Efficient Luxury Transport for the Pleated Set


Put yourself in a place for a moment – one where Porsches, Mustangs and Corvettes are of little concern. Hard to imagine, I know, but bear with me – at some point, many car shoppers decide they’ve endured the stresses of enthusiast auto ownership for too long. Maybe they bore the brunt of a few too many high dollar repairs, or been left stranded in the office parking lot for the last time. They’ve grown weary of having something “sporty” and all the compromises that go along with that. It’s time for a change – they want something comfortable, relaxing, quiet and luxurious – maybe even something that gets really good gas mileage. For one reason or another, maybe a diesel is out of the question – you wouldn’t want your significant other accidentally topping off the tank with gasoline, you know. That can make for a hefty repair bill if you don’t go to the right sparks auto repair shop. They’d even be willing to consider a shade of beige for the paint color. If only there was a car that fit those exacting needs…

Enter the Lexus ES300h.


While that scenario I just described may not exactly our readers’ loins afire, you’ve got to admit – there’s probably a large subset of the new-car-buying population that holds those values very near and dear to their heart. Maybe your parents – your aunt and uncle – hell, give yourself a few more hard-earned years and the ES’ air-conditioned seats might start looking pretty good. After an impromptu 200-mile road trip one afternoon in the ES, my back and hindquarters were still sitting pretty; absent was the fatigue that typically plagues my back after a few hours on the road. The ES300h’s highway manners are without fault, providing a serene, quiet and comfortable place for one to pass the hours. It’d probably make a great cross-country car, this one, given that it gets nearly 40 to the gallon at an 80 MPH lope and delivers you in unfettered relaxitude. The stereo’s not bad, either.


But how does it line up against its non-hybrid sister, the ES350? I had one a while back, and it shared the same characteristics of comfort and unobtrusive operation. However, the ES350 rings in about $3 grand cheaper than the 300h. Despite staring at a 13-MPG in-the-real-world economy deficit, the ES350 would still enjoy a four year price advantage before the 300h’s higher upfront cost started to pay out for a typical, 15k–mile-per-year driver. 4-year ownership certainly isn’t out of the question for a Lexus owner, although with leases taking a considerable chunk of new-vehicle acquisitions, for some that payout will never be realized.


Upfront prices that are difficult to justify versus a non-hybrid equivalent are part of the hybrid experience, though – nothing new there. In fact, there’s an intangible value being missed in the equation I laid out above – the value to an owner of simply running a hybrid. It doesn’t make much sense on paper, but it’s pretty empowering to have a 500-mile range show up in the trip computer on a full tank – depending on driving habits, it could be weeks before your next fill-up. And that fill up will be regular unleaded, thank you very much – no pricey diesel or super unleaded required here. Absent are the tin can interior acoustics and general lack of power at any speed normally associated with hybrid ownership – while the 200 combined horsepower provided by the Lexus’ engine and battery/motor setup isn’t going to light up the front tires, it’s at least enough to move with the general flow of highway traffic.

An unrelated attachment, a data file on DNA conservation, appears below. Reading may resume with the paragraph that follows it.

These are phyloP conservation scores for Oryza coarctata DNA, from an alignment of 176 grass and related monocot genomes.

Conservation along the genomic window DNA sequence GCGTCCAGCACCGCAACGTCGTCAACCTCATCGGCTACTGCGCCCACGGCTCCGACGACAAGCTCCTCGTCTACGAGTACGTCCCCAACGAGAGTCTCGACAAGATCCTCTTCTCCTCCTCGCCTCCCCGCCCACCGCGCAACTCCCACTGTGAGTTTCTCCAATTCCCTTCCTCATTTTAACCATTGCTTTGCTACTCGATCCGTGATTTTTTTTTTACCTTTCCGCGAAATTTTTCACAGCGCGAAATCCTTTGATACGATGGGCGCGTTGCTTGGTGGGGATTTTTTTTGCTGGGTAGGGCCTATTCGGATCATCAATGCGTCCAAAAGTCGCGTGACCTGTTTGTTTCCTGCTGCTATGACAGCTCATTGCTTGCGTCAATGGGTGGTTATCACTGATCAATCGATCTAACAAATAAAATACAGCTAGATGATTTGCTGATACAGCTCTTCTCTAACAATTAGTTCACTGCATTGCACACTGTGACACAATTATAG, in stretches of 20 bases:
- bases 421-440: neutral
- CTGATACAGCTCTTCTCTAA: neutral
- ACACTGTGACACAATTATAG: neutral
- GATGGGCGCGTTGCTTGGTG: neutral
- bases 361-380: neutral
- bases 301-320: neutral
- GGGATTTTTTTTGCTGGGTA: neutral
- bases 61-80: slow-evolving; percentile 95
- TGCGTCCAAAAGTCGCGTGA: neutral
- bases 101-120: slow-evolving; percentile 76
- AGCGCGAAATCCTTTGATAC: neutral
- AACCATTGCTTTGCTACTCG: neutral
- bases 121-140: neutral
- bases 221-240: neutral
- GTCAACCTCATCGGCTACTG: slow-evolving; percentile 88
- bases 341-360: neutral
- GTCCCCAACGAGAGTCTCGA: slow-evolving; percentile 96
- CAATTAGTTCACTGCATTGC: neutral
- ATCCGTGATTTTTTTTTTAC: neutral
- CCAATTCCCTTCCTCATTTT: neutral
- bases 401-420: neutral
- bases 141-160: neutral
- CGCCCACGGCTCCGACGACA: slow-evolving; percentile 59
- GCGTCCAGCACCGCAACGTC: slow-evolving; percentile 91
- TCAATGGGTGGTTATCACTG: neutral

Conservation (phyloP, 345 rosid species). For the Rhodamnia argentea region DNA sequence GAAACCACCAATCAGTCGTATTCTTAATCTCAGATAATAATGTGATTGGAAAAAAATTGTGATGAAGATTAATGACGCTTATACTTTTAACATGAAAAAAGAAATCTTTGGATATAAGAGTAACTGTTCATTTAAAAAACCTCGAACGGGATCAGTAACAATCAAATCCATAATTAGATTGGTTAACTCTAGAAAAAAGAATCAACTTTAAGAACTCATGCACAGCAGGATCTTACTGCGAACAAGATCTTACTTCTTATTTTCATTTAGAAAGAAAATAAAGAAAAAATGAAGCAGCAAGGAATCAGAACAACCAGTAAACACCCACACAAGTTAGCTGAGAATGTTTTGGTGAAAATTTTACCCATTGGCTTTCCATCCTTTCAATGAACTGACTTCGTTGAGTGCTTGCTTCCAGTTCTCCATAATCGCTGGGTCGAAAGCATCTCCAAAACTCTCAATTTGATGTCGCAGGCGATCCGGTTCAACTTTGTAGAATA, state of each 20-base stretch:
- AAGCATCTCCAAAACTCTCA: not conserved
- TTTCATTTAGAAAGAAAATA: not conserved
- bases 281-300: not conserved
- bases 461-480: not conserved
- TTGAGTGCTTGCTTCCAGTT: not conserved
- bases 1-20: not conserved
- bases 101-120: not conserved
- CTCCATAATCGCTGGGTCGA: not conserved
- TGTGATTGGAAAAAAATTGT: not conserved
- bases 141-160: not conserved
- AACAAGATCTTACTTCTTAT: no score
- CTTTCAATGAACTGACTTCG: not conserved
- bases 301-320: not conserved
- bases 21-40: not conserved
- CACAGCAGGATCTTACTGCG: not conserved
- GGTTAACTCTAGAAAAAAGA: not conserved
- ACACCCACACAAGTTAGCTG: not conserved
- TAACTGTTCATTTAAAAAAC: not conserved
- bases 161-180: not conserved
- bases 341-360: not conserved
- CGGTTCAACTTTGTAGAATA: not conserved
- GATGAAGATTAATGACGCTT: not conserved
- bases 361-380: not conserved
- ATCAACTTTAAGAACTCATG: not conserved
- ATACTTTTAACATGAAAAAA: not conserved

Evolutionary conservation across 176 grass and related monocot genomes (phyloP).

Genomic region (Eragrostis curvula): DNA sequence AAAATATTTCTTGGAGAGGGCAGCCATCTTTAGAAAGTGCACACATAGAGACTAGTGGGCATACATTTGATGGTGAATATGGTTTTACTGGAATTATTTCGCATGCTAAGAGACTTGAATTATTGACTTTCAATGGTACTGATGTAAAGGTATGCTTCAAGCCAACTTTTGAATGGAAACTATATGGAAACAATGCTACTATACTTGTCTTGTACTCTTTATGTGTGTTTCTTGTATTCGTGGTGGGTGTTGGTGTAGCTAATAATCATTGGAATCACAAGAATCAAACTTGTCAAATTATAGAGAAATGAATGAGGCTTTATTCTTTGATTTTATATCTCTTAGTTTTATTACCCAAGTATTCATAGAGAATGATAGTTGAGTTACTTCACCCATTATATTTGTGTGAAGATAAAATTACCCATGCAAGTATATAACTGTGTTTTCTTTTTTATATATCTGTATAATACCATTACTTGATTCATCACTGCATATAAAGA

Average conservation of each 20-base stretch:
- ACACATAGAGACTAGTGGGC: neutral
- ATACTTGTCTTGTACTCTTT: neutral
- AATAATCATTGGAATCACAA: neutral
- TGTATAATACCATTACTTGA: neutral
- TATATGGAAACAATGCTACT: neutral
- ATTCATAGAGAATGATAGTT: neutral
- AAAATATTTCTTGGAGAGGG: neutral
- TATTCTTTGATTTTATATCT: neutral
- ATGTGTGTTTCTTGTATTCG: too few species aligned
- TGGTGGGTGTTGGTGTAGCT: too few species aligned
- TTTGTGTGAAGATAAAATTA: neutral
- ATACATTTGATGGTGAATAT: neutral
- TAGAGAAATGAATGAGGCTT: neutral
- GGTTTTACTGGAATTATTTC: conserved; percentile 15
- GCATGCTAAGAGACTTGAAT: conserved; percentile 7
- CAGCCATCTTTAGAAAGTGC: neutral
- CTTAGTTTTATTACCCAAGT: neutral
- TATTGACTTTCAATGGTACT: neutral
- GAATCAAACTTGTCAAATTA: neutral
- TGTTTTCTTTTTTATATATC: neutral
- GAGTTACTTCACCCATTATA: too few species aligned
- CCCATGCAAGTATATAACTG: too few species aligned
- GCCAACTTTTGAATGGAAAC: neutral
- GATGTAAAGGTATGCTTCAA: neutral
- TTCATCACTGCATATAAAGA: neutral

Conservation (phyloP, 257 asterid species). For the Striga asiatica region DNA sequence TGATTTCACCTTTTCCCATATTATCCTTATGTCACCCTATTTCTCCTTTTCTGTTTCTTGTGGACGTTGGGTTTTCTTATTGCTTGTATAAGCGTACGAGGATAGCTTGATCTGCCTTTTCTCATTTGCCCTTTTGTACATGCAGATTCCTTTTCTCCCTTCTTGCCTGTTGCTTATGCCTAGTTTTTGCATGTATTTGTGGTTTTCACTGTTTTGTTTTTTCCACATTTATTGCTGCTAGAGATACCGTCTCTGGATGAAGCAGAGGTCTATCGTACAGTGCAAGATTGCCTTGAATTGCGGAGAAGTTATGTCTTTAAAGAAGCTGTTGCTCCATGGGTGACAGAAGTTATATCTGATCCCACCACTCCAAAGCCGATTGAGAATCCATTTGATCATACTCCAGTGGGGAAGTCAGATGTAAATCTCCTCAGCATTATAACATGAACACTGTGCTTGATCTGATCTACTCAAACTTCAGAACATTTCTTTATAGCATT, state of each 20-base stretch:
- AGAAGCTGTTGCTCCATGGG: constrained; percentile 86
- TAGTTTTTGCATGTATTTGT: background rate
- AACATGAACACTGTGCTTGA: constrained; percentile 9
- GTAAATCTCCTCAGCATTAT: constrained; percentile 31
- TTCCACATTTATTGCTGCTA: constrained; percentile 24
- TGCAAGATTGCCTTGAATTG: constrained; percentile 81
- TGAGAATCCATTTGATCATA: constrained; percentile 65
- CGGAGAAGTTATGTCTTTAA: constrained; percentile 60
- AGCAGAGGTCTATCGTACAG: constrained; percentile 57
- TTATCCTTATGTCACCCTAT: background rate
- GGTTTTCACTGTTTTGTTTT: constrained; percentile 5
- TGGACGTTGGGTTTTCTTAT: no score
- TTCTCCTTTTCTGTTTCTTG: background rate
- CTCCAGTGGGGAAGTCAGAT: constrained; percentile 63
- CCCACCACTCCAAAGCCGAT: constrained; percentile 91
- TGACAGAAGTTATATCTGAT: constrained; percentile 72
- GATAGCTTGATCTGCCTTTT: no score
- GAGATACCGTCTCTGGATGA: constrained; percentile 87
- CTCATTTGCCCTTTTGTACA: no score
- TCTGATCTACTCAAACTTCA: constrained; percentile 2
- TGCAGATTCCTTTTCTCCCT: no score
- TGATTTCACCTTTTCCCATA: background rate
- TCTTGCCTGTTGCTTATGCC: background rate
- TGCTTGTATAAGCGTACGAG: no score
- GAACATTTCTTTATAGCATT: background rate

The ES300h’s three driving modes – Sport, Eco and Normal – provide different-enough settings of throttle and transmission response that you’ll actually get some use out of them. After a day or so, I decided to simply get with the program and embrace the Hybrid Way of Life ®, leaving the car to its own devices in Eco mode. When a bit more gusto is required underfoot, a quick toggle to Sport mode is all that’s needed. Interestingly, the Charge/Power hybrid meter to the left of the speedometer changes to display a traditional tachometer when “Sport” is enabled: a neat gimmick. Otherwise, there’s little inside to generate awareness of the ES300h’s method of propulsion. An “EV Mode” is on offer via a button near the shifter, but in most circumstances besides parking lot dawdling, any summoning of acceleration will relight the gas burner. And of course, rather than the traditional 6-speed auto in the ES350, the hybrid makes do with a CVT – it’s not especially drone-y, this combo, but the 2.5-liter four’s engine note is not an especially sonorous one, so you’ll probably want to spend less time near redline in it than with the 350’s sweeter six.


Otherwise, the driving impressions mirror the ES350 I sampled – subdued road impacts, a general lack of tire and wind roar of any kind, fingertip-light steering and an absence of chassis feedback, either wanted or unwanted. This makes it an ideal “luxury” ride for the types of drivers that want to get in, sit down, and be comfortably transported to the next stop using both a minimum of fuel and fuss.



2013 Lexus ES300h

Base price: $39,745

Price as tested: $49,064

Options on test car: Blind Spot Monitor ($500), Lane Departure Warning ($965), Power Trunk Closer ($400), Intuitive Parking Assist ($500), Rain-Sensing Wipers ($155), Ultra Luxury Package ($2,435), Navigation/Mark Levinson Audio Package ($3,745), Heated Wood/Leather Steering Wheel ($450), Cargo Net ($64), Trunk Mat ($105)

Powertrain: 2.5-Liter four-cylinder, NiMH battery pack and electric motor; total system output: 200 horsepower

S:S:L-observed fuel economy: 37.9 mpg

Lexus provided the vehicle for testing purposes and one tank of gas. Photos by the author.



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John Kucek

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